Pros of Digital Learning


For the average adult, taking the time to attend a physical class is incredibly difficult.  While juggling work, family responsibilities, managing a home and so much more, it is much easier to take a course at home on your phone, tablet, or computer and listen, read, or engage with material whenever is best for you. Now, in the age of COVID-19, millions of us cannot even safely leave our homes or engage in safe physical training, so digital is the way to go. Additionally, digital education is frequently much more affordable, even free in some cases, which makes it accessible to a wider market than its in-person counterpart.

Personalized Learning

Not everyone is interested in the same course material. Digital education provides adult students with the freedom to choose exactly what they want to learn.  Digital education courses are generally more available to students as well. In a physical training center or university, courses may be offered less frequently, or only when there is enough demand. With digital education, students can build their own personalized learning tracks based on personal and professional goals.

Accommodating to Different Learning Styles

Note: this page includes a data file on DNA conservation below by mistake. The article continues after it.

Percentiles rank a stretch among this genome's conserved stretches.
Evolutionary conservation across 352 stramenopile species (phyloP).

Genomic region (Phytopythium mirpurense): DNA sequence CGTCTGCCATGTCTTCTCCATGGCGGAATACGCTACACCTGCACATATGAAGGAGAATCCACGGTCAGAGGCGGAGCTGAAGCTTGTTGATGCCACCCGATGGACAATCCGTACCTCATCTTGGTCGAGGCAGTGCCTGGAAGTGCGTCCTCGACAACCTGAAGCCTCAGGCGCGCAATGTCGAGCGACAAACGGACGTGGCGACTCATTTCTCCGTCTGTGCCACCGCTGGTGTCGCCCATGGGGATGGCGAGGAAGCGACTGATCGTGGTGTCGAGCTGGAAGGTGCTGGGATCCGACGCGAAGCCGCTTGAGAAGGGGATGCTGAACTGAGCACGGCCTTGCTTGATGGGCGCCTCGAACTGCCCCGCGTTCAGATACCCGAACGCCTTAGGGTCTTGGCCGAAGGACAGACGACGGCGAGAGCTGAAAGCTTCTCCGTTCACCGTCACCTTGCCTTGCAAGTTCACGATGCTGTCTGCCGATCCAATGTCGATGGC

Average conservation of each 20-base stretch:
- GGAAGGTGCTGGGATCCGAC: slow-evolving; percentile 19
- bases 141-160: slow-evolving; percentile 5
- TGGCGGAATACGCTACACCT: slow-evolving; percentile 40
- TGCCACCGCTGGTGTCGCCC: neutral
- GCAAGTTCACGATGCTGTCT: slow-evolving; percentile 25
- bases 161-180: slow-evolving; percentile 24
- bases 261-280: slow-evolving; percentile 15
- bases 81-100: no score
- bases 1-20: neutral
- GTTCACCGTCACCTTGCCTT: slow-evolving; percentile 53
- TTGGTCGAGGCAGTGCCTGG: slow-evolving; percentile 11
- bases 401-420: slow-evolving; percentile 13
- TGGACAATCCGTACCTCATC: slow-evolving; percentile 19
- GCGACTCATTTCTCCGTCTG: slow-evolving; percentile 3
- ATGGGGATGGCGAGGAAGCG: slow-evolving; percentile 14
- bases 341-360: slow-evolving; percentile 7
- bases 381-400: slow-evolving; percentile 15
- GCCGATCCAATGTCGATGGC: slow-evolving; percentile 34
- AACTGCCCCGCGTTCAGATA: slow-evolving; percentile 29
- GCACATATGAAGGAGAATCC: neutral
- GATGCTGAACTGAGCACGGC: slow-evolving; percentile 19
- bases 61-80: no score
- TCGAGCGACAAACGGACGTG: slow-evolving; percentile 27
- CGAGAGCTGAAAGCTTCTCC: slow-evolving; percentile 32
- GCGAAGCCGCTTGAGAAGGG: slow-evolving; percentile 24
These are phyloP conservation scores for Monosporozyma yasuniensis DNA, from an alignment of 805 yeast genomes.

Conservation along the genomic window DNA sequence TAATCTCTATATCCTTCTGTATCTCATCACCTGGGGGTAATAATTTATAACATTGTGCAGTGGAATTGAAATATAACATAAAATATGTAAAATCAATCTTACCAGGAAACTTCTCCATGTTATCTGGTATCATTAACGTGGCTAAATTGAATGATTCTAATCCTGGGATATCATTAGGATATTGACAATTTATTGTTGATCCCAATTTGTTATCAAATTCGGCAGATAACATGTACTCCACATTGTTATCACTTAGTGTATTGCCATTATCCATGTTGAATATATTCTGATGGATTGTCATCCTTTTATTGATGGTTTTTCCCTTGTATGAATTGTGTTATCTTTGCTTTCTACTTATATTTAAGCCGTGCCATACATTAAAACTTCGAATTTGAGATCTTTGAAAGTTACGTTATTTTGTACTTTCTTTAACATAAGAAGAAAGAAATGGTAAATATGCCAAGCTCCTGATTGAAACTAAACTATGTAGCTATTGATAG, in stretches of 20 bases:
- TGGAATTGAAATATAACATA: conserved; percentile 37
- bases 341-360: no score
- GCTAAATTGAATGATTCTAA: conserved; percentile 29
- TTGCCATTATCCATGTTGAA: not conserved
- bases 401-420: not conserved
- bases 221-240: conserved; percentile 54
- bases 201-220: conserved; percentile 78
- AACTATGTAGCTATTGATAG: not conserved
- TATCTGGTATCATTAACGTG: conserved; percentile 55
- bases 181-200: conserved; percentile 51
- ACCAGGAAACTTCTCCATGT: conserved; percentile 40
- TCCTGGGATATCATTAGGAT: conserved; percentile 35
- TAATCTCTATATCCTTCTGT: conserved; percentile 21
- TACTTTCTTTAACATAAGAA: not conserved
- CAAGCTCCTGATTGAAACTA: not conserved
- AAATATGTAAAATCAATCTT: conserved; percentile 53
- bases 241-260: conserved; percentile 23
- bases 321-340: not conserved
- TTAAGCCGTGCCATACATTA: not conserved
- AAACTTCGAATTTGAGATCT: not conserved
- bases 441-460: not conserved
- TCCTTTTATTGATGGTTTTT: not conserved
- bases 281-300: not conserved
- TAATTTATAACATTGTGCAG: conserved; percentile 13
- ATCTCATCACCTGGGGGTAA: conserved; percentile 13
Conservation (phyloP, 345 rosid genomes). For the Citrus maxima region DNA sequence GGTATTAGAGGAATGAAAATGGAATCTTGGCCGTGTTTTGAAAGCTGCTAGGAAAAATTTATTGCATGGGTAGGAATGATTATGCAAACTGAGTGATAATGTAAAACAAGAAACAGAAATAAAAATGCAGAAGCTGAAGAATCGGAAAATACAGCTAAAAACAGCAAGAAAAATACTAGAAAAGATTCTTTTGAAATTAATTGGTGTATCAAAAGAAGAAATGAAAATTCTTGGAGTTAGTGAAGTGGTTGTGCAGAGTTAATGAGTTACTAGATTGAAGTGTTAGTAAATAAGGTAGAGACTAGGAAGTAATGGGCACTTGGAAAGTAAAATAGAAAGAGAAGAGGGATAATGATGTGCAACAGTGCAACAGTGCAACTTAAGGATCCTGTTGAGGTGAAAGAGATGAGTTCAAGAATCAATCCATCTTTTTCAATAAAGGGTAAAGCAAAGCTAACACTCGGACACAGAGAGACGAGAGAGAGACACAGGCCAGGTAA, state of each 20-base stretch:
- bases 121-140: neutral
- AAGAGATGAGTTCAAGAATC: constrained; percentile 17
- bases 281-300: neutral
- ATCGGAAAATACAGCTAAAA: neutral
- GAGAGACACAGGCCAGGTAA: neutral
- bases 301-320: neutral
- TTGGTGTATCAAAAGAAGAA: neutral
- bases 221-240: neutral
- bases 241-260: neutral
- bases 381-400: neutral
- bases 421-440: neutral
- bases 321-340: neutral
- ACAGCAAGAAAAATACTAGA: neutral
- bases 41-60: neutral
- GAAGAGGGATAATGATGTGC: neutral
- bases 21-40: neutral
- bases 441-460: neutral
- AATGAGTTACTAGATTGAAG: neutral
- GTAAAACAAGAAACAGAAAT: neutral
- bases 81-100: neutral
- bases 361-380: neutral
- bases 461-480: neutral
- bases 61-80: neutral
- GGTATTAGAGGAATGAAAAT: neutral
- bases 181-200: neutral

We all learn differently. In a classroom, excellent teachers will craft lessons that incorporate activities catering to visual, auditory, and kinesthetic learning styles, but time is limited, and not all learning environments permit this type of education.  Digital education can easily be catered to the unique learning styles of each student, while also incorporating all three styles for best results. For example, MoveUp’s classes include lessons with narration for auditory or non-literate users. Those who prefer visual learning enjoy reading text and seeing pictures and graphics in their lessons. Kinesthetic learners engage with dynamic games in the app, such as matching pictures with their descriptions or solving crosswords.

Digitally Adaptive for Difficulty

AI (Artificial Intelligence) technology allows digital learning lessons & courses to be digitally adaptive, meaning the better you do on a lesson, the more difficult content you receive in the future. If a learner struggles with a specific topic, the platform may send simpler material or reinforcement questions to help with topic mastery. All learners are challenged appropriately based on their strengths and weaknesses, unlike classroom learning where a teacher can only teach one level of material at a time.


Anyone who has used Duolingo, a popular app for learning a language, can attest to the powers of gamification.  Gamification is a concept in digital education where game design elements and principles are applied to learning material.  Instead of simply learning a new language, you are trying to win “lingots” to buy a new suit for your owl avatar by correctly completing activities.  Gamification makes learning addictive and fun for users, increasing the time users spend on the app and helping them engage and retain more information.